Staff shortages. Increased isolation. Technological challenges.
Senior service providers, like so many other businesses, faced significant hurdles during the COVID-19 pandemic. But unlike in other industries, these businesses were serving a population that was already vulnerable to isolation and illness.
Across the board, senior care providers in Long Beach had to shift. Senior Helpers, a home care provider, had to mitigate the risk of bringing the virus into clients’ homes, while the business models for nonprofit Heart of Ida and the city’s senior centers—which rely on people coming in person to use or request service—were upended.
A shortage of workers was one of the most immediate challenges when COVID hit.
Senior Helpers, for example, couldn’t function without its caregivers.
The agency continued its home visits, even in the height of lockdowns, and caregivers’ jobs became even more tedious to ensure the health and safety of themselves and their clients.
“Have they been anywhere? Have they been exposed? Do they have a temperature? These are all questions a caregiver has to answer before clocking into a home,” Senior Helpers owner Julia LaPlount said.
But wages for home care providers tend to be low, and LaPlount said larger unemployment checks during COVID caused her to lose workers.
“A lot of our caregivers just quit. They just wouldn’t show up,” LaPlount said. “When you assigned them shifts, they just didn’t answer, and they collected unemployment.”
While LaPlount said her agency would ideally have two-to-three caregivers on staff for every client, that ratio fell to one caregiver per client—11 of each—during the worst of COVID.
To make up for this gap, LaPlount, her grandson and her daughter—who had been handling the administrative tasks—also served as caregivers, a responsibility that LaPlount said they have only recently been able to relinquish as more caregivers have been brought on.
Heart of Ida, meanwhile, is a smaller operation with anywhere from two to four people on its staff, though the nonprofit relies on volunteers to provide many of its services. These volunteers came in steadily through the pandemic, but on the administrative side, the group’s founder Dina Berg still had to put in long hours to help sign people up for new virtual programs that were in high demand while the nonprofit’s base of operations at the Long Beach Senior Center was closed.
There were financial difficulties, as well.
As a nonprofit, Heart of Ida has always run a tight ship, but the group had to end certain programs, such as a “Safe at Home” initiative that helped install grab bars and other safety amenities in clients’ homes, that had previously provided necessary funding. The loss of revenue forced Berg to rethink what programming was essential for her to maintain.
“It made us reassess what we needed, where our programs should be,” she said of the pandemic. “It really just made us stop and think about us as an organization in the future and what we want.”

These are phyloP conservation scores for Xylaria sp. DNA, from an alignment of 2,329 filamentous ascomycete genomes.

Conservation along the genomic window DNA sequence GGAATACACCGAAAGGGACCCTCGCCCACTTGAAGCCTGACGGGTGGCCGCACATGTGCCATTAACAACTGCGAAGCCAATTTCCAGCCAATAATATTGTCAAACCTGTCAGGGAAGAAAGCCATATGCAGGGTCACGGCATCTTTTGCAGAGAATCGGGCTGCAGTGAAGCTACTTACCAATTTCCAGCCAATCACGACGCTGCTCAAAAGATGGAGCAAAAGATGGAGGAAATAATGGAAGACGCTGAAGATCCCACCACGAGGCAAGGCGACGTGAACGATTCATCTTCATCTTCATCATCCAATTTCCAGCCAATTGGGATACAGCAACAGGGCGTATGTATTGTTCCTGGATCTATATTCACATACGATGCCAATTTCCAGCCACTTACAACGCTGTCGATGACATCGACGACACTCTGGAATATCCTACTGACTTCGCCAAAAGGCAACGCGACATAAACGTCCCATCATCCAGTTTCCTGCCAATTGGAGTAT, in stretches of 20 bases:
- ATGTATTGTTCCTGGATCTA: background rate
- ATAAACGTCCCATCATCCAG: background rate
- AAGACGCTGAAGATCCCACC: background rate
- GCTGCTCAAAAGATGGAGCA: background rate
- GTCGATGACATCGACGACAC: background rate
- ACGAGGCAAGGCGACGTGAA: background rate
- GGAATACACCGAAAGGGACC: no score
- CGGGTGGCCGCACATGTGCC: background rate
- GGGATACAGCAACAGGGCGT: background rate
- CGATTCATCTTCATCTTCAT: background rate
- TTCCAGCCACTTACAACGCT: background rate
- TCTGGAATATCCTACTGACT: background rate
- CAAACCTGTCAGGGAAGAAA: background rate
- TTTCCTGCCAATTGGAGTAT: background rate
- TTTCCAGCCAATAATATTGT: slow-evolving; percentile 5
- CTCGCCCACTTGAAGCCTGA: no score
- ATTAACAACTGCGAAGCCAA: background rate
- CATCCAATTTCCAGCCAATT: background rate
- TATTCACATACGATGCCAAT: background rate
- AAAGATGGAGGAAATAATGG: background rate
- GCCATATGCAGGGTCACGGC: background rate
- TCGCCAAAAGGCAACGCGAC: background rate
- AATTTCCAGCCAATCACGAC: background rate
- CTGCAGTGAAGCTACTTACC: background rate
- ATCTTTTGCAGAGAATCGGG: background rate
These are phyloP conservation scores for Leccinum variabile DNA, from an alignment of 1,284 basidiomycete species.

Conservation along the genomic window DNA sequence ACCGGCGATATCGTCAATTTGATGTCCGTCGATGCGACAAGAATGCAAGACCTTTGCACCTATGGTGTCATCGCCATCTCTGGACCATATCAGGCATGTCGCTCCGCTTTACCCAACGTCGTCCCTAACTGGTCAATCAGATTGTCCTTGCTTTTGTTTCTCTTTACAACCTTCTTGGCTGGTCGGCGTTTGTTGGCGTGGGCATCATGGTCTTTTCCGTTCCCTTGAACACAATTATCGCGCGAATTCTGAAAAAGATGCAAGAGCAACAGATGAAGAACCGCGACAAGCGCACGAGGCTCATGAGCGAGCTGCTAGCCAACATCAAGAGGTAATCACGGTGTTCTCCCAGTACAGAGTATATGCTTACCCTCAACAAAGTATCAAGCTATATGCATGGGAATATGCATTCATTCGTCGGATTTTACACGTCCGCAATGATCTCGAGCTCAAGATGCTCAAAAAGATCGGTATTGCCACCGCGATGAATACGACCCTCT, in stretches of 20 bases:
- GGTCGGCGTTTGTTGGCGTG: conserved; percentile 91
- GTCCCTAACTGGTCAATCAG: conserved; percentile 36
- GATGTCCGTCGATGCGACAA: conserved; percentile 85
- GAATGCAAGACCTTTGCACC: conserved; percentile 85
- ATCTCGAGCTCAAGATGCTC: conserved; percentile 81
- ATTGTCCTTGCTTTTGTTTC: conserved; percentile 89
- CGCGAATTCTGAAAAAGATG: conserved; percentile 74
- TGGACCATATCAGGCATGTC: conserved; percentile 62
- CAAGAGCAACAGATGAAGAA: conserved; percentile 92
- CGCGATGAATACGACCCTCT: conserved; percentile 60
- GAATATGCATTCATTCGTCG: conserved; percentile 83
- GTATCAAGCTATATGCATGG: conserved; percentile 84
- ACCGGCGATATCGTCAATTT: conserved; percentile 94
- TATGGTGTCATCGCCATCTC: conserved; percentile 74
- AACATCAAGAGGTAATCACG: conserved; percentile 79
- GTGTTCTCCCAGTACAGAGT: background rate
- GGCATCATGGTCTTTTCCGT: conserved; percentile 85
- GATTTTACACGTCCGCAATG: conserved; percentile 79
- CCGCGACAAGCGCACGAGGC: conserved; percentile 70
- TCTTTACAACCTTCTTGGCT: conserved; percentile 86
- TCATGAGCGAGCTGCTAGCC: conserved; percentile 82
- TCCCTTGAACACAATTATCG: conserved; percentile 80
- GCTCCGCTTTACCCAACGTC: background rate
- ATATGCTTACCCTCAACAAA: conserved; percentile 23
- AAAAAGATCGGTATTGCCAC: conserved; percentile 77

And during the pandemic, one priority became clear: combating isolation.
“You could tell they were kind of starting to lose it,” Berg said of some lonely clients.
While the popularity of digital tools like Zoom skyrocketed during the pandemic, adapting to new technologies posed a challenge to some seniors.
So Heart of Ida and Senior Helpers both fell back to a more traditional method of communication: calling clients regularly to check in on them.
“When you can’t see seniors, you still have to establish some kind of contact with them,” LaPlount said. “We spent a lot of time just on the phone, calling them and seeing how they were doing.”
But the telephone didn’t address every need.
For the city, Zoom was a necessity for seniors to participate in virtual classes that focused on topics like flower arrangements and painting, where seniors would use their own supplies or materials.
“It was tricky,” Recreation Superintendent Heidi Mazas said of trying to get seniors used to Zoom. “You would get them into class, and then the next day they would have trouble.”
City staff had to get creative. One way to address the problem was by starting classes with the ins and outs of Zoom before getting into the actual topic of the class.
It’s a change that Mazas said will stay for the long term, as the city will continue to prioritize digital inclusion in its senior programming. One example is the city’s new “tech days,” which are held once a week.
“Now, we have it consistently on our calendars,” Mazas said.
Even with service providers’ best efforts, the pandemic still had a deep impact on seniors in Long Beach. Berg noticed an older woman develop a limp, and Mazas still knows seniors that are fearful of returning to in-person events, even over a year after the centers reopened.
As the needs of the senior population in Long Beach continue to evolve, so too will the organizations tasked with nurturing them.
“It’s a personal business,” LaPlount said, “and it needs to be treated that way.”